IN 2010, KIKA DuBose went to a gym in New Jersey which attracted a number of promising bodybuilders. Gradually, she noticed that most of them weren’t flexible enough to hold their hands behind their backs. Many had only limited mobility in their necks. A few couldn’t even sit on the ground with their legs straight ahead.
So DuBose, a former professional dancer, started helping the men stretch. The results were immediate: After stretching one guy’s neck, she says, his daily headaches started to disappear. (She hypothesizes that it was because of the improved blood flow.)
But beyond mere flexibility, the lifters also noticed a strange phenomenon: After being stretched, they could also crank out more reps during their workouts. By becoming more flexible, they apparently became stronger—no extra lifting required. Stretching doesn’t just make your show muscles stronger, either—it could be good for your heart, a recent study in Japan found.
I figured there might be something behind this stretching method. So Men’s Fitness sent me, a dedicated gym-going test subject, to visit DuBose at her studio (she has locations in Manhattan and New Jersey). There, she recommended the following five tips that can help anyone improve their fitness through stretching.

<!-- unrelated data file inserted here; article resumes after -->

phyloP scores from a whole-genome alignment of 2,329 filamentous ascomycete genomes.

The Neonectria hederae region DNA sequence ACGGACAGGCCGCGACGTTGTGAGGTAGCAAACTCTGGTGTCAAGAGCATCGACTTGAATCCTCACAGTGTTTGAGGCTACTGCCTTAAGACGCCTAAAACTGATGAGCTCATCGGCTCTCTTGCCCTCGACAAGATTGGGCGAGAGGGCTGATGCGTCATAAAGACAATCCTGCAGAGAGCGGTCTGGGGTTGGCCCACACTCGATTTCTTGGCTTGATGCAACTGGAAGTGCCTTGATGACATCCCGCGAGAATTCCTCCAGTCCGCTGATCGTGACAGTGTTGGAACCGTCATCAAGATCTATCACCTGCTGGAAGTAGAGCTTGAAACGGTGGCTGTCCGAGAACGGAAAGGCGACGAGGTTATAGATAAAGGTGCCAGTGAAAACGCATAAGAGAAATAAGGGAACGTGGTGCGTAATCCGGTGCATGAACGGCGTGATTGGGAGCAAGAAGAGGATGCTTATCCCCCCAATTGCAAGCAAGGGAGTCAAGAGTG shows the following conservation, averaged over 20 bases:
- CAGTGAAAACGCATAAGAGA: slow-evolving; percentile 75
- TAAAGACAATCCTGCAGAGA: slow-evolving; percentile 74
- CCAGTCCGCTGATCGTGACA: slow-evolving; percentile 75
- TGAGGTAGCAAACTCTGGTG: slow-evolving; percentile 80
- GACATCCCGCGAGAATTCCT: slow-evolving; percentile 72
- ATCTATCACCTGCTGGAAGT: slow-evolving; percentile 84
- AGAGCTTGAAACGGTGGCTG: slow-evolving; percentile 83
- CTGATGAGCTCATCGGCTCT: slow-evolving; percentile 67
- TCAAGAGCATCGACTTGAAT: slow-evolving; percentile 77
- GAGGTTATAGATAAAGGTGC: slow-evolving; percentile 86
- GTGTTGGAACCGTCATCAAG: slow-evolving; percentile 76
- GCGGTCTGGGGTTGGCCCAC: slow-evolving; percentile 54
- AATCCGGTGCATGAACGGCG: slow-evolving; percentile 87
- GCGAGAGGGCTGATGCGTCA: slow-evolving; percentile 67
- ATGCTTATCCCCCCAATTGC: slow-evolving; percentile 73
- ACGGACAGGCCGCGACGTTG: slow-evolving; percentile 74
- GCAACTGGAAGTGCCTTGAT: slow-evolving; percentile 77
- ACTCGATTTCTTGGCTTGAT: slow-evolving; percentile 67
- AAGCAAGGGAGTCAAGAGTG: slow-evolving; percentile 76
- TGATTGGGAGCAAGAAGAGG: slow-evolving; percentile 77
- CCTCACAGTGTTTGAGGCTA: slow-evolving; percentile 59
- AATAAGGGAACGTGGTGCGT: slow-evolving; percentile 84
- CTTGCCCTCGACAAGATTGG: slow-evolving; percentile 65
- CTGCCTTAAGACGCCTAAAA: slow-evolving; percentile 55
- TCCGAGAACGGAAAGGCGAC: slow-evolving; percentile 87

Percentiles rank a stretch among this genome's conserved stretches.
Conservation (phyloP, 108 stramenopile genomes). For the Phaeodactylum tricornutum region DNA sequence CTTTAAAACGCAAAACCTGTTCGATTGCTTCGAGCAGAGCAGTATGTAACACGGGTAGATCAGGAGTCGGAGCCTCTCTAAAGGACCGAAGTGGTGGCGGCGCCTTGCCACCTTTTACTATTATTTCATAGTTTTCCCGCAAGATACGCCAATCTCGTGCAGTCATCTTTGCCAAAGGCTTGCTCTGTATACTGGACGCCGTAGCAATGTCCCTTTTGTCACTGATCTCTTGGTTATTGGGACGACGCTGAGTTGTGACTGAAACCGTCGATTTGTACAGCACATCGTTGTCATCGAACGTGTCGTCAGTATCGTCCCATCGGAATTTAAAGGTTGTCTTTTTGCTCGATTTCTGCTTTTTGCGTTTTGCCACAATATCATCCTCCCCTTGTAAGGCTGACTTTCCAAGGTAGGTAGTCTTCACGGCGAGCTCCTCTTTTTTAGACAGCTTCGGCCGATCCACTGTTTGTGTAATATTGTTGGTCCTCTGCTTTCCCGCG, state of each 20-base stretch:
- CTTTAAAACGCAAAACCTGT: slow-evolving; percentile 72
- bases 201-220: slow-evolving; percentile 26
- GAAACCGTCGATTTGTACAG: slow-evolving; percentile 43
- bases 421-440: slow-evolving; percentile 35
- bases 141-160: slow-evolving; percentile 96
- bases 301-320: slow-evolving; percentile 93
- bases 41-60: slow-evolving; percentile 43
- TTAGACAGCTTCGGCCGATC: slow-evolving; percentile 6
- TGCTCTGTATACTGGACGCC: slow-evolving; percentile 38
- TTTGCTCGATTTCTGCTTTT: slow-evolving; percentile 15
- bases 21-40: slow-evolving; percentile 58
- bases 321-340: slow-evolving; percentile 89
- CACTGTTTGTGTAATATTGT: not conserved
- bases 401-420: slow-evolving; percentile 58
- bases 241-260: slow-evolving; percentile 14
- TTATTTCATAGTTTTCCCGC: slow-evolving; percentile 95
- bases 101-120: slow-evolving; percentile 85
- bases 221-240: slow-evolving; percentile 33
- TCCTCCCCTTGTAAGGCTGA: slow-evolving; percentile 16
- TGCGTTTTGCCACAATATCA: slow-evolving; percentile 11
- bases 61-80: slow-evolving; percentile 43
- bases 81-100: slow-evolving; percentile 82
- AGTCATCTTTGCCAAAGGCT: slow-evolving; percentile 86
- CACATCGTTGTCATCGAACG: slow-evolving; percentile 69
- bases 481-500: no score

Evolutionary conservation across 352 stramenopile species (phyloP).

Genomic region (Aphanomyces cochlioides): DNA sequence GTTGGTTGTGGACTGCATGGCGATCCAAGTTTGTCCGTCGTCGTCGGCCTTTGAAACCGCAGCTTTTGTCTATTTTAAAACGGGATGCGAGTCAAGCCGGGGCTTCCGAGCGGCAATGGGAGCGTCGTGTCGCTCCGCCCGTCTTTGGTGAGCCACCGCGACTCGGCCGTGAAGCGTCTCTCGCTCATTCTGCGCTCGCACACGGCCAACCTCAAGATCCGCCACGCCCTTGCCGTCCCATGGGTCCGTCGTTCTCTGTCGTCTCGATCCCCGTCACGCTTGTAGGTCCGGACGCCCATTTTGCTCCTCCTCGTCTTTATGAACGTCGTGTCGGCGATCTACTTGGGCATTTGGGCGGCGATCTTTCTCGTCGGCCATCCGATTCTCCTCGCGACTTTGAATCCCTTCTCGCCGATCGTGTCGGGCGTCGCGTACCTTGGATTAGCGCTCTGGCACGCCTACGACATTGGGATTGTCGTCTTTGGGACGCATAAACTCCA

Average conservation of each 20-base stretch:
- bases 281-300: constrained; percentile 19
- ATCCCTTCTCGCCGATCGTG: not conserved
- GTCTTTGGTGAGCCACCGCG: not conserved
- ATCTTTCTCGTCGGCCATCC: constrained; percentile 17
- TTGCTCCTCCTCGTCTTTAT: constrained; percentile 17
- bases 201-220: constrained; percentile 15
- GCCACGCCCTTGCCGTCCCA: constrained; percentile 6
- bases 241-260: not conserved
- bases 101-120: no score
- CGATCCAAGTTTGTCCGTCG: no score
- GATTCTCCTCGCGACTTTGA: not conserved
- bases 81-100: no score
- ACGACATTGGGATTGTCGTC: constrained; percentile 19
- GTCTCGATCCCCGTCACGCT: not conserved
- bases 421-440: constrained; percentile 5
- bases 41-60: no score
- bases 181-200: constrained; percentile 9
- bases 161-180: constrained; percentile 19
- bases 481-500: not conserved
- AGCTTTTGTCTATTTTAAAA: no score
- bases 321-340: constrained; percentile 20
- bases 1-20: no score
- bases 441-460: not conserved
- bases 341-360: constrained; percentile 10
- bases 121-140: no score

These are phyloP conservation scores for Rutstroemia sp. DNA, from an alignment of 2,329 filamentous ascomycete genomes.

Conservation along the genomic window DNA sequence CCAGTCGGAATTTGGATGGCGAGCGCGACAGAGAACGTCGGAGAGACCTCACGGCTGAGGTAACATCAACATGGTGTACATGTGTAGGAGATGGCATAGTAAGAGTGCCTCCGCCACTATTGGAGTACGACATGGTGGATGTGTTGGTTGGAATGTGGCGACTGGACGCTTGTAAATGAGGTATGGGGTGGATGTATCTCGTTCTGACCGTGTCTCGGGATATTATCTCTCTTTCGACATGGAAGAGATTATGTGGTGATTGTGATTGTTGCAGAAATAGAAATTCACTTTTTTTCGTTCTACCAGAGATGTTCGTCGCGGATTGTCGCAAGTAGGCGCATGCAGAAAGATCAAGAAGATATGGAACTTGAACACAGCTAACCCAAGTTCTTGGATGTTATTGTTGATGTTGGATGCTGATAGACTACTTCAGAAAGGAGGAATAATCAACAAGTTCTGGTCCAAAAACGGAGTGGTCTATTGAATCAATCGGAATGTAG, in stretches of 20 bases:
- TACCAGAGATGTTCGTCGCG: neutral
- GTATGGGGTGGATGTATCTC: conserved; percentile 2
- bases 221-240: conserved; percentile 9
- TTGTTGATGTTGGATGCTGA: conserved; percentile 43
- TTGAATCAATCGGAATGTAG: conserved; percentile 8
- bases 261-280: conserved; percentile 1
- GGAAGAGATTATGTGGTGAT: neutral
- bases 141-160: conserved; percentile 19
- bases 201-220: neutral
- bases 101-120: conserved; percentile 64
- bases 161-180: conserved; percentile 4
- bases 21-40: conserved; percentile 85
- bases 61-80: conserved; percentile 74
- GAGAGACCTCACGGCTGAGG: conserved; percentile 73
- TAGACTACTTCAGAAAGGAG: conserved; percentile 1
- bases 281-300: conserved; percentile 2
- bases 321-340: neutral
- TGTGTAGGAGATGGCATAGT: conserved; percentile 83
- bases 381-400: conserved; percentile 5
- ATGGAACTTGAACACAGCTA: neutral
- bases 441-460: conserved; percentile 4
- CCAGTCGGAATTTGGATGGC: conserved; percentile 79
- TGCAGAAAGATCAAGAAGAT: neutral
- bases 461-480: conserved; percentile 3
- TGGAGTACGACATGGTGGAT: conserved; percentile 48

1. Stretch after your workout—not before
When I visited DuBose, I’d just finished working out, which is when she says it’s best to stretch. To my surprise, though, she didn’t tell me to add a huge chunk of time to my gym sessions.
“People are like, ‘I can’t stretch for 45 minutes,’ but they don’t have to,” DuBose says. “Just focus on your problem areas, and your whole body will let go.” She recommends five to 10 minutes a day.
2. Keep your shoulders down
DuBose stretched my neck, back, hips, hamstrings, and calves. Every minute or so, she had to remind me to relax my shoulders. Perhaps it’s unsurprising, then, that my shoulders were one of the tightest parts of my body.
3. Gravity is your friend
Prospective clients often confuse DuBose’s method with yoga, but the two practices rely on different techniques. “In yoga, you’re holding positions, and your muscles are contracting,” she says. “That’s not stretching—stretching is releasing those muscles and letting go.”
One simple technique she recommends to harness gravity: Stand up, fold forward at the hips, and let the weight of your torso stretch the rest of your body. “You don’t have to pull yourself,” she says. “Just hang.” This stretch helps increase the blood flow throughout your entire spine, she says.
4. Pain doesn’t equal gain
Pushing into the pain cave may be the goal for your upcoming triathlon or CrossFit WOD, but DuBose says it’s counterproductive for stretching: “Men are accustomed to pain, so they’ll stretch too far and actually tear a muscle,” she says. “When you feel like it’s a good stretch, just stop there.” When I asked her how I could tell for sure, she gave me a look. “You know when it’s a good stretch, there’s that voice in your head, like, ‘I’m just gonna keep going’? You don’t listen to that voice.”
Lesson learned: Consistency, not extreme measures, will have the greatest payoff.